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More Support for Protest Against Azamgarh Airport Expansion Which Will Displace 10,000 Villagers

The protest, going on since September, has seen massive participation from the villagers, a large number of whom are Dalits and OBCs.

Image Courtesy: National Herald

Delhi: Since last month, the protest by locals against the proposed expansion of Mandauri airstrip in Azamgarh, Uttar Pradesh, has been going strong, drawing support from farm leaders and social activists.

There is a proposal to expand the Azamgarh airstrip to an international airport under the UDAN scheme. The project will displace about ten thousand people from around 600 acres of land covering nine villages, including Hasanpur, Kadipur Harikesh, Jamua Hariram, Jamua Jolha, Gadanpur Chindan Patti, Manduri, Jigina Karampur and Jehra Pipri, according to a report by the Counterview. This land in question includes vast stretches of fertile farmland.

The protest, which has now completed 33 days, has seen massive participation from the villagers, a large number of whom are reportedly Dalits and Other Backward Classes (OBCs). They are unwilling to give up their land and livelihoods tied to the land, as NewsClick has reported before.
Ramnayan Yadav, president of the ‘Makan Bachai Khet Bachao Sanyukta Morcha’, which was formed to lead the protest, told the Times of India that the agitation started in September after Dalits of Jamua Hariram village were allegedly harassed during a land survey for the acquisition. He added that the village women further intensified the resistance.

Yadav told the newspaper that the protesters met with the District Magistrate of Azamgarh, Vishal Bhardwaj, to request the withdrawal of the proposal to expand the airstrip and action to be taken against the officials who allegedly harassed Dalits and women during the survey. However, it did not bear any fruit.

According to the DM Azamgarh, who termed the protests as “politically motivated”, the airstrip expansion will require around 310 acres in the first phase and 264 acres in the second phase, affecting 783 houses across the nine villages, the Times of India reported. He said these figures emerged after the survey, which was mired in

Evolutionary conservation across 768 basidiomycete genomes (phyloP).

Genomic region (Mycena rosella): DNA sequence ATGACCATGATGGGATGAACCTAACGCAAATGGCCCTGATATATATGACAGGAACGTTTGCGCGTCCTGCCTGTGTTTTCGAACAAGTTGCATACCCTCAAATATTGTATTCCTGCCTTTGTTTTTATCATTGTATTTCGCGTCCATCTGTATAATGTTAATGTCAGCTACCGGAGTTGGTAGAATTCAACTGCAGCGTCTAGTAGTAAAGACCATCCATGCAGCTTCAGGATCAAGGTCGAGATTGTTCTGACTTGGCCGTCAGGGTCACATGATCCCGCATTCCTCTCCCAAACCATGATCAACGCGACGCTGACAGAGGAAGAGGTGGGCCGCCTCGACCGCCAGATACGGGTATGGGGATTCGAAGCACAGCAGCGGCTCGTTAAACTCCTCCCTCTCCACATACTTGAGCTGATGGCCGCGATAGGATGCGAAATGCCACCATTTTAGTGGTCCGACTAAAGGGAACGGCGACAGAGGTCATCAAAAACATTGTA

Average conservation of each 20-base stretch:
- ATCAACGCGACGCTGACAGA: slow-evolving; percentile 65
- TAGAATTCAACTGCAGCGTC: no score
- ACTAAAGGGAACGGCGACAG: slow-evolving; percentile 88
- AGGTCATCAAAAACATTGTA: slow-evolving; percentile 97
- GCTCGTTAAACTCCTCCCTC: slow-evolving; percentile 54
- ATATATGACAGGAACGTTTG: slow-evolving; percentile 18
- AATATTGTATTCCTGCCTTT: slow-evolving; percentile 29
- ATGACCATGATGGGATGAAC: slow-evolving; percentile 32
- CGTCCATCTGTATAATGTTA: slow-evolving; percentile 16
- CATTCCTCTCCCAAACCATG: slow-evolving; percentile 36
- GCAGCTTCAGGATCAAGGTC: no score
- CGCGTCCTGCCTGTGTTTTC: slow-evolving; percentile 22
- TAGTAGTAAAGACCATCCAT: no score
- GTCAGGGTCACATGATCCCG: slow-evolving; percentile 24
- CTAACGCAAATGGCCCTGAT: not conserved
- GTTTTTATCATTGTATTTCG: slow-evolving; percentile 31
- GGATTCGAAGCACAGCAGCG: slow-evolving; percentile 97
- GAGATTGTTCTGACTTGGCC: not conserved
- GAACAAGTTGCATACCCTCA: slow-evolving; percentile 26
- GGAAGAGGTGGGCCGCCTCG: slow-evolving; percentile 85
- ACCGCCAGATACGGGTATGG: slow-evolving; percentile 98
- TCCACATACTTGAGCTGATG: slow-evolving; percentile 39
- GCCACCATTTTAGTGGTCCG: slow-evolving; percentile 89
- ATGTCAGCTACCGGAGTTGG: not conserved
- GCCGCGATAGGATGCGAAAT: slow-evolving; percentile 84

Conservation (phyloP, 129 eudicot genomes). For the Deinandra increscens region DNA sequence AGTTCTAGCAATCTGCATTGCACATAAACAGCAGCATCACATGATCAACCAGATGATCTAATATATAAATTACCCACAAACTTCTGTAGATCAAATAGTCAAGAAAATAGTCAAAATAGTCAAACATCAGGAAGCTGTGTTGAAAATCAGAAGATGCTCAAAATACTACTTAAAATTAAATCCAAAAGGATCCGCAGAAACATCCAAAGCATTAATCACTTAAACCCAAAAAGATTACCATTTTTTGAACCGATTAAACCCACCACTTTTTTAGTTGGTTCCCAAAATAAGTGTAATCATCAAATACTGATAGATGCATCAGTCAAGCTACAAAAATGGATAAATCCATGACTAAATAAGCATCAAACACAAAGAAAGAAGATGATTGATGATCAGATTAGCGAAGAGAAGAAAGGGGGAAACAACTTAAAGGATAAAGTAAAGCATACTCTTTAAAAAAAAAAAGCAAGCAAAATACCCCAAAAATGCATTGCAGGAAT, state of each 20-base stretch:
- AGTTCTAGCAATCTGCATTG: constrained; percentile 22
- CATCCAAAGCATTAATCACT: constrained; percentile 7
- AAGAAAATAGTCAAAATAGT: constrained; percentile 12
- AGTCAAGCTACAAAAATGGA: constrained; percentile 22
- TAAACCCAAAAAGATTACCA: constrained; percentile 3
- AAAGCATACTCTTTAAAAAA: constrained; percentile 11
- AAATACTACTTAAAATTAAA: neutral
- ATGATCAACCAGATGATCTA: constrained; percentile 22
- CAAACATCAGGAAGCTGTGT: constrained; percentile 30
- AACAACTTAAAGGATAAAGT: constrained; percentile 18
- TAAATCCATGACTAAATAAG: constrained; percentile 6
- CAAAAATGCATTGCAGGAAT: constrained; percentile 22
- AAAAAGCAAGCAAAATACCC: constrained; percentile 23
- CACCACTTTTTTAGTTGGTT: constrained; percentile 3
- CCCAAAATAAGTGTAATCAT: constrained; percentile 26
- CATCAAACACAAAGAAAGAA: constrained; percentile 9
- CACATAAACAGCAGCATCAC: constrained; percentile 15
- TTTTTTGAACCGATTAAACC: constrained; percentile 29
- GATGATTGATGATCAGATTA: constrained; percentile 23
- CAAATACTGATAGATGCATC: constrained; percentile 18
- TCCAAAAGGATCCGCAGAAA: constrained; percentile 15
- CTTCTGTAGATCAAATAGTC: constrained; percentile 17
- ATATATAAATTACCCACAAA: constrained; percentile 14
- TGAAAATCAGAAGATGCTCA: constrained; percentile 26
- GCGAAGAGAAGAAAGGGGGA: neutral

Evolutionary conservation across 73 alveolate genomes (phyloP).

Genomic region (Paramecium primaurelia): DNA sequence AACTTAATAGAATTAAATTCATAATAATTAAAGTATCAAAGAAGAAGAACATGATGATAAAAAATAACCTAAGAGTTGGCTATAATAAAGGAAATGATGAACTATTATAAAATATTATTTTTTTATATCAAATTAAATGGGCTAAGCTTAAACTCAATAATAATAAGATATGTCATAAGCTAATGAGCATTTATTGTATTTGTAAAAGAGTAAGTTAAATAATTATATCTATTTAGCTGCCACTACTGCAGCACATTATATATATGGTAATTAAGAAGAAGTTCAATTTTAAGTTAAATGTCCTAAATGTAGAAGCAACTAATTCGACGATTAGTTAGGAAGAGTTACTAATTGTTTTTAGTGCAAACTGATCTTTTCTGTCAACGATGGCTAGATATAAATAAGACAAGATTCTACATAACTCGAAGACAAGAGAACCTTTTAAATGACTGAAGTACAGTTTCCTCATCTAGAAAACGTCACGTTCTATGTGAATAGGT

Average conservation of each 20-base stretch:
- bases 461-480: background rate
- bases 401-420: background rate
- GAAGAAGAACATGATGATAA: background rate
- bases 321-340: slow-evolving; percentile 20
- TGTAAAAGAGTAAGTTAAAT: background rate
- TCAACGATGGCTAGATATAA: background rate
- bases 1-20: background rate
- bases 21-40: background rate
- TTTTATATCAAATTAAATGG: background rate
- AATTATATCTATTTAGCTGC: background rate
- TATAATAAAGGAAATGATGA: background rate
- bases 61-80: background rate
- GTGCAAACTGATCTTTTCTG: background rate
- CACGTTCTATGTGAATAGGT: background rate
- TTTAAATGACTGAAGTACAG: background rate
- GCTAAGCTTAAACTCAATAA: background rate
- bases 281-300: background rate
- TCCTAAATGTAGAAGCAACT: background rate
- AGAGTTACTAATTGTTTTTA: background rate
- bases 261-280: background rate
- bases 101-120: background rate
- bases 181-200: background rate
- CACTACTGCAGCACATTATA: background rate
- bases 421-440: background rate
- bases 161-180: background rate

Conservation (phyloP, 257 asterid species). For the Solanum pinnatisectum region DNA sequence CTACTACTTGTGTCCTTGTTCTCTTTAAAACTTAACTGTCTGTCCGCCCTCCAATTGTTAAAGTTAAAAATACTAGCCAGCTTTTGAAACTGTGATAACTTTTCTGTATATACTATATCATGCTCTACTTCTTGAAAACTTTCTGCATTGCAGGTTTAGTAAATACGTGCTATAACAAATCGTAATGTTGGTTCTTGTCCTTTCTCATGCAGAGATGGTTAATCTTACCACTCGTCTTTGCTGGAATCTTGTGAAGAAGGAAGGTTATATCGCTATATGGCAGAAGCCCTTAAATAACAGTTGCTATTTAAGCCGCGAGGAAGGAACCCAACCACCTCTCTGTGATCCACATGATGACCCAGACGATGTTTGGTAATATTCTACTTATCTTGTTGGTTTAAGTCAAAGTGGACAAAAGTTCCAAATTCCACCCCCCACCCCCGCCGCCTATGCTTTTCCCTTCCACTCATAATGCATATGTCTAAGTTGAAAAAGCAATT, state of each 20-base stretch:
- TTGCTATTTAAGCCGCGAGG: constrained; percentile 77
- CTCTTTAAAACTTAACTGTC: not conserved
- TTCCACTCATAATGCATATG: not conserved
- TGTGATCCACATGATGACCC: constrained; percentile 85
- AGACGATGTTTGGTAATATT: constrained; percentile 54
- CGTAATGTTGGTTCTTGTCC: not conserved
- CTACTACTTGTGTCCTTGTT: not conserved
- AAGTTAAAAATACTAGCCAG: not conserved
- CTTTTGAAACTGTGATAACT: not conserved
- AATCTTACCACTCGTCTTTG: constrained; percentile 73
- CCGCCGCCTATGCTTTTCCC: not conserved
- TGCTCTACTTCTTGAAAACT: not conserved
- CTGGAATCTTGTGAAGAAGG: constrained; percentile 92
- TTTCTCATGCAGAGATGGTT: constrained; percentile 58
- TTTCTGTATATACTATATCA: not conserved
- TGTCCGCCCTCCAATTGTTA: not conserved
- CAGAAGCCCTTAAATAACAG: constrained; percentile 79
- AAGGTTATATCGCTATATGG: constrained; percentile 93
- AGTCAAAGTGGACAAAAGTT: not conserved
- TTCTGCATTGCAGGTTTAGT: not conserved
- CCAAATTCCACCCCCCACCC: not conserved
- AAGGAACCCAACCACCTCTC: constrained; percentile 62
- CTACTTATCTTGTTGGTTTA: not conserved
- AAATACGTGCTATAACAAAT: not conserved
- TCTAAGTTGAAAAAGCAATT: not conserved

Local newspapers have reported that the district administration had conducted a survey and submitted its report to the government. However, villagers have reportedly raised questions over how the survey took place when they have not allowed or participated in any survey.

As per the Counterview report, the district administration tried to get a survey done surreptitiously on the night of 12-13 October, and villagers opposed it. They asked the officials what the need for the survey was when they did not want to give up the land. However, during this confrontation, the police accompanying the revenue officials allegedly misbehaved with the women.

Further, Gram Pradhans were also pressurised in this regard, the villagers told Counterview. The Gram Pradhan of Jamua Hariran was allegedly threatened with false cases and made to sit at the police station while the survey was attempted in the villages, the report said. Another day, the police tried to carry him away in a jeep when the women encircled the vehicle and did not allow it to leave the village. The police then had to let him go, Counterview reported.

The reported coercion during the survey process has further riled the people in Azamgarh. Their relentless protest has drawn solidarity from various sides, and farmer leader Rakesh Tikait, social activist and Narmada Bachao Andolan leader Medha Patkar, social activist Arundhati Dhuru etc. went to Azamgarh protest side in a show of their support.

Addressing a gathering there on November 8, Patkar said efforts were being made to take away the land forcibly, and the UP government and local administration were overlooking provisions of the Land Acquisition Act, 2013, which mandates seeking consent from 80% of land owners before the land is taken by the government, the Times of India reported.

Arriving in Jamua village on November 9, Tikait lent solidarity to the protest and said “If farmers won’t agree to sell their land, nobody can acquire it forcibly.” He told the farmers to stand their ground and not get swayed by the administration. “Who will benefit from the expansion of the airstrip is not known, but the future of farmers will definitely be spoiled after they lose their land,” he said, according to the Times of India.

People from Azamgarh often go to different parts of the country and abroad to find work. Basdeo Panday, the descendent of an indentured labourer family from Azamgarh who migrated to Trinidad and Tobago, had even become the Prime Minister of Trinidad and Tobago. But most of the people who migrated from Azamgarh in the past did not use an airport, because a large part of the population is poor and can mostly avail of train travel. Hence, what the majority of people here require is more trains and coaches to travel comfortably, the Counterview reported.

People of the affected villages have been questioning the need for this airport when there are international airports in Varanasi,Kushinagar, Gorakhpur, Ayodhya and now even Lucknow. Moreover, the distance to Lucknow airport has been reduced to 2.5 hours from Azamgarh because of the newly constructed Purvanchal Expressway. The Varanasi airport is also two hours journey away from the district. The protesters also slammed the government’s choice of acquiring highly fertile land for the expansion project.

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